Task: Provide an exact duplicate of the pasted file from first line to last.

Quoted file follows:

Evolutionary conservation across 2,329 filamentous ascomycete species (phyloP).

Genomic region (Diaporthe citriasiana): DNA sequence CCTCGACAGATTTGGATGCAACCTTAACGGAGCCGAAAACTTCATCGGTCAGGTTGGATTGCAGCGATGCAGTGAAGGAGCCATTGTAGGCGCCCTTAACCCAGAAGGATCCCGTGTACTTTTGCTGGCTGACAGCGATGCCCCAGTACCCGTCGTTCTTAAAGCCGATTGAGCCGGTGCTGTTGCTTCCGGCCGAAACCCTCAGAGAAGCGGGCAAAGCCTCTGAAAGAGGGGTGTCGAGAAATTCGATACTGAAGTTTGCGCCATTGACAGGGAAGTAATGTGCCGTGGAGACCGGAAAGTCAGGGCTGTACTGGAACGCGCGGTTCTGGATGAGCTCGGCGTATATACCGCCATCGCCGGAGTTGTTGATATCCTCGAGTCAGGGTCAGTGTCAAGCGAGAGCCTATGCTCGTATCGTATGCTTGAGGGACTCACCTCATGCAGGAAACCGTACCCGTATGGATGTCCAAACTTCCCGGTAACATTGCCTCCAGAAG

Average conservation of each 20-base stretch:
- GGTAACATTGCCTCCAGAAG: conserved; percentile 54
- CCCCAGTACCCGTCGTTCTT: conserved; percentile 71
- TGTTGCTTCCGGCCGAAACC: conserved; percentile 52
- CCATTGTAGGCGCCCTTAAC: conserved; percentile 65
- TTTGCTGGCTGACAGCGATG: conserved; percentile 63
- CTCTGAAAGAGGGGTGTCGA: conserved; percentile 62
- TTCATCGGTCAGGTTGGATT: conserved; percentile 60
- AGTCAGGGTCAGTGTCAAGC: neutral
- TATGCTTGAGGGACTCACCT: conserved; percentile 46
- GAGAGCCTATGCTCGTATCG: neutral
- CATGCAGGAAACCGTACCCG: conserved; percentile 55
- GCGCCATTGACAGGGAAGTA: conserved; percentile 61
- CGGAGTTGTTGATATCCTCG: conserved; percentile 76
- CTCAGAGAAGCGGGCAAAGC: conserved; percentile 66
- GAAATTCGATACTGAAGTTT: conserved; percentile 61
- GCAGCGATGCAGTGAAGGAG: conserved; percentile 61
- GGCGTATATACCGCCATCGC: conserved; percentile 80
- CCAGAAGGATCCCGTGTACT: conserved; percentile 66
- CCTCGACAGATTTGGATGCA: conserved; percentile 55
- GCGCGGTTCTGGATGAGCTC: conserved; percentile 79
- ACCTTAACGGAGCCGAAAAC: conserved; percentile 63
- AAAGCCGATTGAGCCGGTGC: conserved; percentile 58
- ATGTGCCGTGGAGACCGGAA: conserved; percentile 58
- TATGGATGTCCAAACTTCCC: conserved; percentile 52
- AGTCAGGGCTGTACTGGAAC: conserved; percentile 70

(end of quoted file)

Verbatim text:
Evolutionary conservation across 2,329 filamentous ascomycete species (phyloP).

Genomic region (Diaporthe citriasiana): DNA sequence CCTCGACAGATTTGGATGCAACCTTAACGGAGCCGAAAACTTCATCGGTCAGGTTGGATTGCAGCGATGCAGTGAAGGAGCCATTGTAGGCGCCCTTAACCCAGAAGGATCCCGTGTACTTTTGCTGGCTGACAGCGATGCCCCAGTACCCGTCGTTCTTAAAGCCGATTGAGCCGGTGCTGTTGCTTCCGGCCGAAACCCTCAGAGAAGCGGGCAAAGCCTCTGAAAGAGGGGTGTCGAGAAATTCGATACTGAAGTTTGCGCCATTGACAGGGAAGTAATGTGCCGTGGAGACCGGAAAGTCAGGGCTGTACTGGAACGCGCGGTTCTGGATGAGCTCGGCGTATATACCGCCATCGCCGGAGTTGTTGATATCCTCGAGTCAGGGTCAGTGTCAAGCGAGAGCCTATGCTCGTATCGTATGCTTGAGGGACTCACCTCATGCAGGAAACCGTACCCGTATGGATGTCCAAACTTCCCGGTAACATTGCCTCCAGAAG

Average conservation of each 20-base stretch:
- GGTAACATTGCCTCCAGAAG: conserved; percentile 54
- CCCCAGTACCCGTCGTTCTT: conserved; percentile 71
- TGTTGCTTCCGGCCGAAACC: conserved; percentile 52
- CCATTGTAGGCGCCCTTAAC: conserved; percentile 65
- TTTGCTGGCTGACAGCGATG: conserved; percentile 63
- CTCTGAAAGAGGGGTGTCGA: conserved; percentile 62
- TTCATCGGTCAGGTTGGATT: conserved; percentile 60
- AGTCAGGGTCAGTGTCAAGC: neutral
- TATGCTTGAGGGACTCACCT: conserved; percentile 46
- GAGAGCCTATGCTCGTATCG: neutral
- CATGCAGGAAACCGTACCCG: conserved; percentile 55
- GCGCCATTGACAGGGAAGTA: conserved; percentile 61
- CGGAGTTGTTGATATCCTCG: conserved; percentile 76
- CTCAGAGAAGCGGGCAAAGC: conserved; percentile 66
- GAAATTCGATACTGAAGTTT: conserved; percentile 61
- GCAGCGATGCAGTGAAGGAG: conserved; percentile 61
- GGCGTATATACCGCCATCGC: conserved; percentile 80
- CCAGAAGGATCCCGTGTACT: conserved; percentile 66
- CCTCGACAGATTTGGATGCA: conserved; percentile 55
- GCGCGGTTCTGGATGAGCTC: conserved; percentile 79
- ACCTTAACGGAGCCGAAAAC: conserved; percentile 63
- AAAGCCGATTGAGCCGGTGC: conserved; percentile 58
- ATGTGCCGTGGAGACCGGAA: conserved; percentile 58
- TATGGATGTCCAAACTTCCC: conserved; percentile 52
- AGTCAGGGCTGTACTGGAAC: conserved; percentile 70